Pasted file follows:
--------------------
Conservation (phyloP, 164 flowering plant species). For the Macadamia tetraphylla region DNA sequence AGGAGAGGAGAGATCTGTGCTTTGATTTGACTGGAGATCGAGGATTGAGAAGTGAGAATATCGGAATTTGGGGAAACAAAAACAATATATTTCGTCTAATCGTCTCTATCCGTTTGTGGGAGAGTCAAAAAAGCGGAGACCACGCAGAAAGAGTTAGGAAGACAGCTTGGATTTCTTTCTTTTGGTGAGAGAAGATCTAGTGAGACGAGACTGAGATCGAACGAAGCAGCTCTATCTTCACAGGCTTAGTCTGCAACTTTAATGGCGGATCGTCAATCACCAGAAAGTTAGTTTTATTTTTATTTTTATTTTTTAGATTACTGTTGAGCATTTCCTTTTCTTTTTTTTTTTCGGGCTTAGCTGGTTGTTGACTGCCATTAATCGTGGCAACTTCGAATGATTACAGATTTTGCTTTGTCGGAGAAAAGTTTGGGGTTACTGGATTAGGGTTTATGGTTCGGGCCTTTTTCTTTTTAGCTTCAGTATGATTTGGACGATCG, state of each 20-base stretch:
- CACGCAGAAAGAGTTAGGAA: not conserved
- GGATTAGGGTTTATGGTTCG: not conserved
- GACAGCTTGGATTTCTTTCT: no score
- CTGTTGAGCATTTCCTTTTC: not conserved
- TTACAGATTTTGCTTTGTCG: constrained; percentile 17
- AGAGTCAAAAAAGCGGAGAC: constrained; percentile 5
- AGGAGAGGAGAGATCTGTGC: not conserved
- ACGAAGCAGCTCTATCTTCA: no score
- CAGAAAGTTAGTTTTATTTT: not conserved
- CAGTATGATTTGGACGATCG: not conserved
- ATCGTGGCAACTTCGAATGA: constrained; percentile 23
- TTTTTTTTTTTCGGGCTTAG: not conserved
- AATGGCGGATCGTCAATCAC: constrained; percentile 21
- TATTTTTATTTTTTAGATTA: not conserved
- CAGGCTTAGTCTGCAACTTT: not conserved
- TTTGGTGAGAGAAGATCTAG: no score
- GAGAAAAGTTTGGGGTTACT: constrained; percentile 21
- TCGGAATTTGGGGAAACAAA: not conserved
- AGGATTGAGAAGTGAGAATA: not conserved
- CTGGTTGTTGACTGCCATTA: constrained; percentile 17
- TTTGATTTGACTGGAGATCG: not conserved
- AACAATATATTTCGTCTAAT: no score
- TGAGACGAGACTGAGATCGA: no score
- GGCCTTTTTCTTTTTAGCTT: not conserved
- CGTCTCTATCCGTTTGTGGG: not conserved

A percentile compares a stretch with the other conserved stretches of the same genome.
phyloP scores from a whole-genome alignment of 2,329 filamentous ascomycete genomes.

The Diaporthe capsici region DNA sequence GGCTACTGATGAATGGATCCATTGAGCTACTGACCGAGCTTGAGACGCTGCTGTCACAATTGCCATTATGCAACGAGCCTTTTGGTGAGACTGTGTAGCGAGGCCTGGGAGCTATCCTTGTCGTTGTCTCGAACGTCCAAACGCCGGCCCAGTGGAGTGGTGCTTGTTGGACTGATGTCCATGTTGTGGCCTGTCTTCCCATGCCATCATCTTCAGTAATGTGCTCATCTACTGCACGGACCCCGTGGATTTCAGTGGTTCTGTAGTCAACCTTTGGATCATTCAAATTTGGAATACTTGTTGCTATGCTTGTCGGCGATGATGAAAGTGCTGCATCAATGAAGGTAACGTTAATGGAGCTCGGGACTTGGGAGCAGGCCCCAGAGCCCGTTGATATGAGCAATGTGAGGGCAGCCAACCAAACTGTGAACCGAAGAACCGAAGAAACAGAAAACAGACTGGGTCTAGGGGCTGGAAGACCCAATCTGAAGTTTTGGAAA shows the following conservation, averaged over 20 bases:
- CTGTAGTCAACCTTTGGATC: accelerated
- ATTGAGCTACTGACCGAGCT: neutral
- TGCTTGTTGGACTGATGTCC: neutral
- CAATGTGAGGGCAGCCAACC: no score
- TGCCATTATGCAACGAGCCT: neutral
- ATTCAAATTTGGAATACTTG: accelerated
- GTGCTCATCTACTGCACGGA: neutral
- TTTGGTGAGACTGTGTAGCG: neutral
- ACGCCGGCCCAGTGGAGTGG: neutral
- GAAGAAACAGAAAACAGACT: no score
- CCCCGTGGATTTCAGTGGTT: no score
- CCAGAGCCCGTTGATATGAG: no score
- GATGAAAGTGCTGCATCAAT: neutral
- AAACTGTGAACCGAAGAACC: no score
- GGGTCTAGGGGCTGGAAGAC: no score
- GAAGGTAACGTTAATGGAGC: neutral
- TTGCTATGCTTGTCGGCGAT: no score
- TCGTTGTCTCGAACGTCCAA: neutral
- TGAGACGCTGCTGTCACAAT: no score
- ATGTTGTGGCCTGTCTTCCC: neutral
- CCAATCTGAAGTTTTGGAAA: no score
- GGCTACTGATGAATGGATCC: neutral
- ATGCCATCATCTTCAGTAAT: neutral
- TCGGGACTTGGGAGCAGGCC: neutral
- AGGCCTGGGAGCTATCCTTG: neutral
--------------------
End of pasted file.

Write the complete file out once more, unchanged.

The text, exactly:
Conservation (phyloP, 164 flowering plant species). For the Macadamia tetraphylla region DNA sequence AGGAGAGGAGAGATCTGTGCTTTGATTTGACTGGAGATCGAGGATTGAGAAGTGAGAATATCGGAATTTGGGGAAACAAAAACAATATATTTCGTCTAATCGTCTCTATCCGTTTGTGGGAGAGTCAAAAAAGCGGAGACCACGCAGAAAGAGTTAGGAAGACAGCTTGGATTTCTTTCTTTTGGTGAGAGAAGATCTAGTGAGACGAGACTGAGATCGAACGAAGCAGCTCTATCTTCACAGGCTTAGTCTGCAACTTTAATGGCGGATCGTCAATCACCAGAAAGTTAGTTTTATTTTTATTTTTATTTTTTAGATTACTGTTGAGCATTTCCTTTTCTTTTTTTTTTTCGGGCTTAGCTGGTTGTTGACTGCCATTAATCGTGGCAACTTCGAATGATTACAGATTTTGCTTTGTCGGAGAAAAGTTTGGGGTTACTGGATTAGGGTTTATGGTTCGGGCCTTTTTCTTTTTAGCTTCAGTATGATTTGGACGATCG, state of each 20-base stretch:
- CACGCAGAAAGAGTTAGGAA: not conserved
- GGATTAGGGTTTATGGTTCG: not conserved
- GACAGCTTGGATTTCTTTCT: no score
- CTGTTGAGCATTTCCTTTTC: not conserved
- TTACAGATTTTGCTTTGTCG: constrained; percentile 17
- AGAGTCAAAAAAGCGGAGAC: constrained; percentile 5
- AGGAGAGGAGAGATCTGTGC: not conserved
- ACGAAGCAGCTCTATCTTCA: no score
- CAGAAAGTTAGTTTTATTTT: not conserved
- CAGTATGATTTGGACGATCG: not conserved
- ATCGTGGCAACTTCGAATGA: constrained; percentile 23
- TTTTTTTTTTTCGGGCTTAG: not conserved
- AATGGCGGATCGTCAATCAC: constrained; percentile 21
- TATTTTTATTTTTTAGATTA: not conserved
- CAGGCTTAGTCTGCAACTTT: not conserved
- TTTGGTGAGAGAAGATCTAG: no score
- GAGAAAAGTTTGGGGTTACT: constrained; percentile 21
- TCGGAATTTGGGGAAACAAA: not conserved
- AGGATTGAGAAGTGAGAATA: not conserved
- CTGGTTGTTGACTGCCATTA: constrained; percentile 17
- TTTGATTTGACTGGAGATCG: not conserved
- AACAATATATTTCGTCTAAT: no score
- TGAGACGAGACTGAGATCGA: no score
- GGCCTTTTTCTTTTTAGCTT: not conserved
- CGTCTCTATCCGTTTGTGGG: not conserved

A percentile compares a stretch with the other conserved stretches of the same genome.
phyloP scores from a whole-genome alignment of 2,329 filamentous ascomycete genomes.

The Diaporthe capsici region DNA sequence GGCTACTGATGAATGGATCCATTGAGCTACTGACCGAGCTTGAGACGCTGCTGTCACAATTGCCATTATGCAACGAGCCTTTTGGTGAGACTGTGTAGCGAGGCCTGGGAGCTATCCTTGTCGTTGTCTCGAACGTCCAAACGCCGGCCCAGTGGAGTGGTGCTTGTTGGACTGATGTCCATGTTGTGGCCTGTCTTCCCATGCCATCATCTTCAGTAATGTGCTCATCTACTGCACGGACCCCGTGGATTTCAGTGGTTCTGTAGTCAACCTTTGGATCATTCAAATTTGGAATACTTGTTGCTATGCTTGTCGGCGATGATGAAAGTGCTGCATCAATGAAGGTAACGTTAATGGAGCTCGGGACTTGGGAGCAGGCCCCAGAGCCCGTTGATATGAGCAATGTGAGGGCAGCCAACCAAACTGTGAACCGAAGAACCGAAGAAACAGAAAACAGACTGGGTCTAGGGGCTGGAAGACCCAATCTGAAGTTTTGGAAA shows the following conservation, averaged over 20 bases:
- CTGTAGTCAACCTTTGGATC: accelerated
- ATTGAGCTACTGACCGAGCT: neutral
- TGCTTGTTGGACTGATGTCC: neutral
- CAATGTGAGGGCAGCCAACC: no score
- TGCCATTATGCAACGAGCCT: neutral
- ATTCAAATTTGGAATACTTG: accelerated
- GTGCTCATCTACTGCACGGA: neutral
- TTTGGTGAGACTGTGTAGCG: neutral
- ACGCCGGCCCAGTGGAGTGG: neutral
- GAAGAAACAGAAAACAGACT: no score
- CCCCGTGGATTTCAGTGGTT: no score
- CCAGAGCCCGTTGATATGAG: no score
- GATGAAAGTGCTGCATCAAT: neutral
- AAACTGTGAACCGAAGAACC: no score
- GGGTCTAGGGGCTGGAAGAC: no score
- GAAGGTAACGTTAATGGAGC: neutral
- TTGCTATGCTTGTCGGCGAT: no score
- TCGTTGTCTCGAACGTCCAA: neutral
- TGAGACGCTGCTGTCACAAT: no score
- ATGTTGTGGCCTGTCTTCCC: neutral
- CCAATCTGAAGTTTTGGAAA: no score
- GGCTACTGATGAATGGATCC: neutral
- ATGCCATCATCTTCAGTAAT: neutral
- TCGGGACTTGGGAGCAGGCC: neutral
- AGGCCTGGGAGCTATCCTTG: neutral